An anti-ESG activist investor is pushing for changes at Apple and Disney

An activist investor who has been a vocal critic of so-called environmental, social and governance, or ESG, investments is urging Apple Inc. AAPL 1.07%

and Walt Disney Co. HAZE -1.74%

not to engage in political discussions and to make employment decisions without regard to a person’s race, gender or political views.

Vivek Ramaswamy, who recently launched Strive Asset Management, said Disney should no longer take public positions on political issues unrelated to the company’s core business. The letter cited how Disney CEO Bob Chapek took a position on Florida’s Parental Rights in Education Act.

“Disney must act now,” Mr. Ramaswamy wrote in his letter, dated Monday. “If Disney continues to speak out on political issues that don’t affect its business, it will face even greater pressure to act when they do. And the sides Disney is expected to take will not be ones that are favorable to their business.”

A Disney spokesman said in an email that the company regularly receives input from its shareholders. “We listen to their perspectives,” he said.

In a separate letter to Apple, Mr Ramaswamy pushed back on the company’s plans to conduct a racial equality audit and asked the tech giant to make all hiring decisions without regard to political beliefs, race or gender.

Apple did not immediately respond to a request for comment.

Strive has positions in Apple and Disney in a recently launched exchange-traded fund that invests in large public companies. The fund has about $11 million in net assets.

Mr. Ramaswamy is the author of “Woke Inc.,” a book that argues that businesses should not be swayed by politics. Strive Management’s main energy-focused fund has $320 million in assets. Earlier this month, he publicly called out Chevron Inc.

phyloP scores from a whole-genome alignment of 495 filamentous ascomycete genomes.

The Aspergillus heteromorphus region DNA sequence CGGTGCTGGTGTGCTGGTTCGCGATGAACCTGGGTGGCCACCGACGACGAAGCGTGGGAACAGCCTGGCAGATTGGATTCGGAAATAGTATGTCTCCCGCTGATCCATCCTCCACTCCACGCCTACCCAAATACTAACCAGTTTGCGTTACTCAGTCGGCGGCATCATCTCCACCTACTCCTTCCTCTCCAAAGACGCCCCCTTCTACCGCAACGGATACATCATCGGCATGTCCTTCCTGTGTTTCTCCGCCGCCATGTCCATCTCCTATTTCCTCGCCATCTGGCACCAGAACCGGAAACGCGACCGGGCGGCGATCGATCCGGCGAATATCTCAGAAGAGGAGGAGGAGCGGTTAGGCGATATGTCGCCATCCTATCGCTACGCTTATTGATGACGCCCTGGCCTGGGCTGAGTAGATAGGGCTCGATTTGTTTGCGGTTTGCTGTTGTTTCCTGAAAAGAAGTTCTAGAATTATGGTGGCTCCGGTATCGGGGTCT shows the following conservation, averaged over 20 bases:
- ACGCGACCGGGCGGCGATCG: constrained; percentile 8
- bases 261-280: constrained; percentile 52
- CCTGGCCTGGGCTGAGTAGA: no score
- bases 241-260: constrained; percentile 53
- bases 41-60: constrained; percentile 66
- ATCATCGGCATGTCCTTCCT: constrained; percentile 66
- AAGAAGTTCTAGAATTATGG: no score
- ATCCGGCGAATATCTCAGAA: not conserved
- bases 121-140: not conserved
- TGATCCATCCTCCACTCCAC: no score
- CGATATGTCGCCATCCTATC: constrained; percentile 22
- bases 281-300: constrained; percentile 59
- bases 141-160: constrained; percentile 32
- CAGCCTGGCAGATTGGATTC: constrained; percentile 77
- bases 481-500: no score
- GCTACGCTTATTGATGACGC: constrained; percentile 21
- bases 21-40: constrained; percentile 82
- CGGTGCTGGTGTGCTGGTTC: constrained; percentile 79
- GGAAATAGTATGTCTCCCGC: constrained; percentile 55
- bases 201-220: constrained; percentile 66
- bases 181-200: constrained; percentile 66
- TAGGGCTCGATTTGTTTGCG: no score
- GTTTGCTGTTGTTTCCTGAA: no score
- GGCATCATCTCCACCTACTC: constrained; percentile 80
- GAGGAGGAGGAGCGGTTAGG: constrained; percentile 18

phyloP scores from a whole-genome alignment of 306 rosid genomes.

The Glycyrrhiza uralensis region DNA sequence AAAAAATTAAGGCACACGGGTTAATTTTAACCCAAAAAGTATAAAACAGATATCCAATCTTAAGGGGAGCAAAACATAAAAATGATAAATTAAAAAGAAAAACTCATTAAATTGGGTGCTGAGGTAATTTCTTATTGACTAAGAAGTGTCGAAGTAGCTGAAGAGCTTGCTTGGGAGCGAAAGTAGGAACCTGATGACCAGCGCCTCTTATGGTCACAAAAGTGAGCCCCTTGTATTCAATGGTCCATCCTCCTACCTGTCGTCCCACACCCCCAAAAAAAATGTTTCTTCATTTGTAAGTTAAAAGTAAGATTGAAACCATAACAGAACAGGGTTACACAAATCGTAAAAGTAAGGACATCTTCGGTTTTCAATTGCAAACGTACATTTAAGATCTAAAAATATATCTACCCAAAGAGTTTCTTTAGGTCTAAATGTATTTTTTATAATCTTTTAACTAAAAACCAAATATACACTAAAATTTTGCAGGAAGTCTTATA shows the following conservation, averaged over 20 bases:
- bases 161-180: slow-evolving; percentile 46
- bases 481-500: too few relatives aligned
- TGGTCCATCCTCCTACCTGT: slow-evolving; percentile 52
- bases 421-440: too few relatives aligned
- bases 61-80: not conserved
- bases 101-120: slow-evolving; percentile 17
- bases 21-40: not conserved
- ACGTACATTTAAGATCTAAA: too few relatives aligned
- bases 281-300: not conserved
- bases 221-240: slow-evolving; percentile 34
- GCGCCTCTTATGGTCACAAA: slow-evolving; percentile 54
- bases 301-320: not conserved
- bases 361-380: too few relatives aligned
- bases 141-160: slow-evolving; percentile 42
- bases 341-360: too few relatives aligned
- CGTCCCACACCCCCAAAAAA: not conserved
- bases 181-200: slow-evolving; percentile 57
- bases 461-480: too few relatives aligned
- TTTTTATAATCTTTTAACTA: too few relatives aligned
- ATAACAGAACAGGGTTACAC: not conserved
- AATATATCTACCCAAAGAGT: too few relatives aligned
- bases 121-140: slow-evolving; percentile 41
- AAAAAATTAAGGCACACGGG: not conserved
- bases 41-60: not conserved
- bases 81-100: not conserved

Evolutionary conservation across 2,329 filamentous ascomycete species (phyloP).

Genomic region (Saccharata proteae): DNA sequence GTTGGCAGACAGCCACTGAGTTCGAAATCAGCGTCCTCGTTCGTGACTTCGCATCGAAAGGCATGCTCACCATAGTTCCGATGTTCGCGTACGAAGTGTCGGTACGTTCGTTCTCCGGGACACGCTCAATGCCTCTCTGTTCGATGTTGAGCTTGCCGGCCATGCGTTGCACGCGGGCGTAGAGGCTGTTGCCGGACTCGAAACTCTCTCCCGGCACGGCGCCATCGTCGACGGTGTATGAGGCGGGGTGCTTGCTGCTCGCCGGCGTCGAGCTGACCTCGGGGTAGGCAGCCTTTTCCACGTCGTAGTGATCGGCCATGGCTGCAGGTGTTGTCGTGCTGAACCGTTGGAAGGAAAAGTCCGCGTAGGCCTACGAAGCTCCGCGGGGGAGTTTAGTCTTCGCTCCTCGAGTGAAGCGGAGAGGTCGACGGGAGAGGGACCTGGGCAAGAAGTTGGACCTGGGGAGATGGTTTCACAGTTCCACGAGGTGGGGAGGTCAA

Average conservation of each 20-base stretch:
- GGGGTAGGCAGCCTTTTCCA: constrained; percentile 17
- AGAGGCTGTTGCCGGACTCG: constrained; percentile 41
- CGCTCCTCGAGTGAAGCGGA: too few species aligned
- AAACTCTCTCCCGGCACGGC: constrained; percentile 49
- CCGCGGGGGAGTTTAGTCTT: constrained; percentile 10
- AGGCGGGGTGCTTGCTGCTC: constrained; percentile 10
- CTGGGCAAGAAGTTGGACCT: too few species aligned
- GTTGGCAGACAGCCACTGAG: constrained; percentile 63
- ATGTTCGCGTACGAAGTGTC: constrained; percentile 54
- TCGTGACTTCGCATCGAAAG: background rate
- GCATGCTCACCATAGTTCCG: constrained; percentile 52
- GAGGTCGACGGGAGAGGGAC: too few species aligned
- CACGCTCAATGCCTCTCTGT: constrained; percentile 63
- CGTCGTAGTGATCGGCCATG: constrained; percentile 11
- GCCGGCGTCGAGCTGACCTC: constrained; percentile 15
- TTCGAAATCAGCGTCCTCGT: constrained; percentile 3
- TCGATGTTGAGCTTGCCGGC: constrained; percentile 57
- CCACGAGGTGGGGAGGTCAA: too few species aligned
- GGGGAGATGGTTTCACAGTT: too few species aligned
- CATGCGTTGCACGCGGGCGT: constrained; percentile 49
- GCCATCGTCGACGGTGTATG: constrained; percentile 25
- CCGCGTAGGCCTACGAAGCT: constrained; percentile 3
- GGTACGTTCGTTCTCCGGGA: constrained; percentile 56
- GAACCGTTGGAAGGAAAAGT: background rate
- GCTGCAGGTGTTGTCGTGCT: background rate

to pump more fossil fuels over the next decade and curb spending on its energy transition plan. His energy ETF has a position in Chevron.

He says companies owe a fiduciary duty to their shareholders, not the firms that represent those shareholders, such as big asset managers like BlackRock Inc.


What do you think of Vivek Ramaswamy’s views on Apple and Disney? Join the conversation below.

“You owe a fiduciary duty to the actual owners of Disney, not to the institutions that claim to represent them,” Mr. Ramaswamy in his letter to Disney. “There is strong reason to believe that these large asset managers are not acting with their clients’ best interests in mind.”

Many asset managers have previously pushed back on criticism of ESG – the loosely defined practice of considering issues beyond short-term profit when making financial decisions – by noting that companies that consider environmental risks and opportunities have a tend to be more profitable over time.

Earlier this year, Disney’s Mr. Chapek the course on his policy of staying out of politics. At the company’s annual meeting, he said he had told Florida Gov. Ron DeSantis he was concerned about the education law’s potential impact on LGBT children. He also pledged to spend $5 million on contributions to LGBT causes. Florida passed a law in April that eliminates Disney’s special tax benefits in the state.

In his letter to Disney, Mr. Ramaswamy also called on the company to commit to having personnel policies that make it clear that customers and employees alike will not be penalized for expressing their political beliefs.

He said Disney should make all its decisions based on profitability “without regard to social, cultural or political pressure from employees, activist groups or other stakeholders.”

Before: Since 1967, the land of Florida that houses Disney’s theme parks has been controlled by the company, allowing it to manage Walt Disney World with little red tape. WSJ’s Robbie Whelan explains the special tax district that a Florida law would eliminate. Photo: AP

Write to Allison Prang at

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